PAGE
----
A primary school in Kam Tin has found a creative answer to its space problem: a library on wheels.
Tung Tak School has converted a donated Kowloon Motor Bus (KMB) double-decker into a library, complete with reading spaces and a television. The new facility was unveiled on June 30 and is said to expand on its existing library.
“Our original library was very small. It could only hold seven to eight pupils at a time, so we had to think of a way to resolve this,” principal Philip Wong told HKFP.
After coming across the idea online, Wong applied to a KMB programme called “On the Go,” which donates old double-decker buses to people who can come up with unique ways to reuse them.
Tung Tak school – which has 180 students and 16 teachers – has struggled to expand since government funding for a new two-storey block fell through over a decade ago. The School Improvement Project was restarted a few years later, but only resulted in a one-storey facility.
“It takes a very long time because there are a lot of rules about land, safety and all sorts of things. It has taken almost seven years. We hope that the new part of our building will come in the summer of 2020,” disciplinary mistress Amy Law told HKFP.
“For students, space is limited,” she added. “We don’t even have basic rooms or facilities compared to other schools in normal settings. The school library is very small, so that’s why not so many books can be put inside. Even if we want to purchase new books… we don’t have a good place for them to read.”
The school gathers outside in the playground for assemblies due to its lack of appropriate facilities, but rain or hot weather often forces them to cancel, and some children are said to faint in the heat.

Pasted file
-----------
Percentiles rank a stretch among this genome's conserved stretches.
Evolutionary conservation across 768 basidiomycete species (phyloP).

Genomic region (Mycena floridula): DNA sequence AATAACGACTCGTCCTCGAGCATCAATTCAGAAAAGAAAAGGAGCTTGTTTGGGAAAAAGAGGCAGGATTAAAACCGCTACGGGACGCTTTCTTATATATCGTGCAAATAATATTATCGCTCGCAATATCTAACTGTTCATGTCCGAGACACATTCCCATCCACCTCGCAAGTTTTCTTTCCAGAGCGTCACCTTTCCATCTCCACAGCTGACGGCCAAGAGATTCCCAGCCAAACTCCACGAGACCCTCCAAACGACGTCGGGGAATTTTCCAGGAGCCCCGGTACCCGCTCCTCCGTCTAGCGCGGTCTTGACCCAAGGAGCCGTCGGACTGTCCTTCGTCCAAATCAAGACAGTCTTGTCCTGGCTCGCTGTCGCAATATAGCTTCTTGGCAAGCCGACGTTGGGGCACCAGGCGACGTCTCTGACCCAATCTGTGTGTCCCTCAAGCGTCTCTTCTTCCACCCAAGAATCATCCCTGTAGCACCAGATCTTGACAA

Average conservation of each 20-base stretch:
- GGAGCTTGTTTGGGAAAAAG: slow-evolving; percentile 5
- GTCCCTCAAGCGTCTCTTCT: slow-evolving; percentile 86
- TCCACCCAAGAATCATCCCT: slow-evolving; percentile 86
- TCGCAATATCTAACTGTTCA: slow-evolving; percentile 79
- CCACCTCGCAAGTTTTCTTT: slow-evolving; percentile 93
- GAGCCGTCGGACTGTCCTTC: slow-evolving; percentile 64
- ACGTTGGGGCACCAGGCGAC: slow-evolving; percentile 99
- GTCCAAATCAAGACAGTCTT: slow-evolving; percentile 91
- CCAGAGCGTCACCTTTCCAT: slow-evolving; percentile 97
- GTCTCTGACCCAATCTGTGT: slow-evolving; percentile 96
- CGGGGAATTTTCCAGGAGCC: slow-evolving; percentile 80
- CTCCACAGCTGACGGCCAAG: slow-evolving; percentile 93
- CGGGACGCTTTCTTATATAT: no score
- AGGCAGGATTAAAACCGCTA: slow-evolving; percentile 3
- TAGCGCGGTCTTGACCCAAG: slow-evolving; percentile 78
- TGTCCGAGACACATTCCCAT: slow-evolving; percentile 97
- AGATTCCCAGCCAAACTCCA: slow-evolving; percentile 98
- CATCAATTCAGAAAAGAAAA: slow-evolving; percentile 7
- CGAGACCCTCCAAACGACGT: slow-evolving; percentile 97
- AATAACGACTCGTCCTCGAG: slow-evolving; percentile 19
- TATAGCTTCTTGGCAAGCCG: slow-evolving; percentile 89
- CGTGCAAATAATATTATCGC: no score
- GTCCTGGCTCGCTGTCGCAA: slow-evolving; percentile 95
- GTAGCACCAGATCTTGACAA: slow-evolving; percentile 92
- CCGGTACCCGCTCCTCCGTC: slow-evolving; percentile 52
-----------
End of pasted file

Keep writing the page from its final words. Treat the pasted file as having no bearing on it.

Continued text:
“It is affecting the whole spirit and community atmosphere when you get students together and send them an important message,” Law told HKFP.
“We are not asking for a luxury, we’re asking for the basics.”
The project was led by teachers and a team of volunteer interior designers, who decorated both decks with shelves and seating areas, while students helped to paint the outside.
Wong told HKFP that the school had previously struggled to accommodate the number of books.
“Now there is more space and students can come up here to read during their break or lunchtimes. We also have room to do group activities, such as reading stories,” he said.
Nine-year-old pupil Canon Chung told HKFP: “The library is not really that good. If you compare the bus and the old library, the bus is better than the library ten times [over].”
Kloee Ming, 10, also said: “A lot of people were quite excited about the new bus. There was a lot of space there [before] and it was very blank. Now there’s a lot of stuff to do there, like reading books.”
Diversity at its heart
23 to 25 per cent of the pupils are non-Chinese speakers, coming from countries such as Nepal, Pakistan, Canada and India. The school also accommodates students with special educational needs.
Students are given 15 minutes every morning to read and have weekly reading lessons, alternating between Chinese and English to promote dual language learning.
“We are trying to build an accepting and diverse community,” Law told HKFP.
English teacher Miranda Breding told HKFP that the school’s bus library hopes to foster an inclusive atmosphere and bring attention to underfunded schools: “It’s a way to highlight the struggles that low-income smaller schools have to keep up with needs as well as highlight a school that never turns children away and is doing things in a unique way to overcome our limitations.”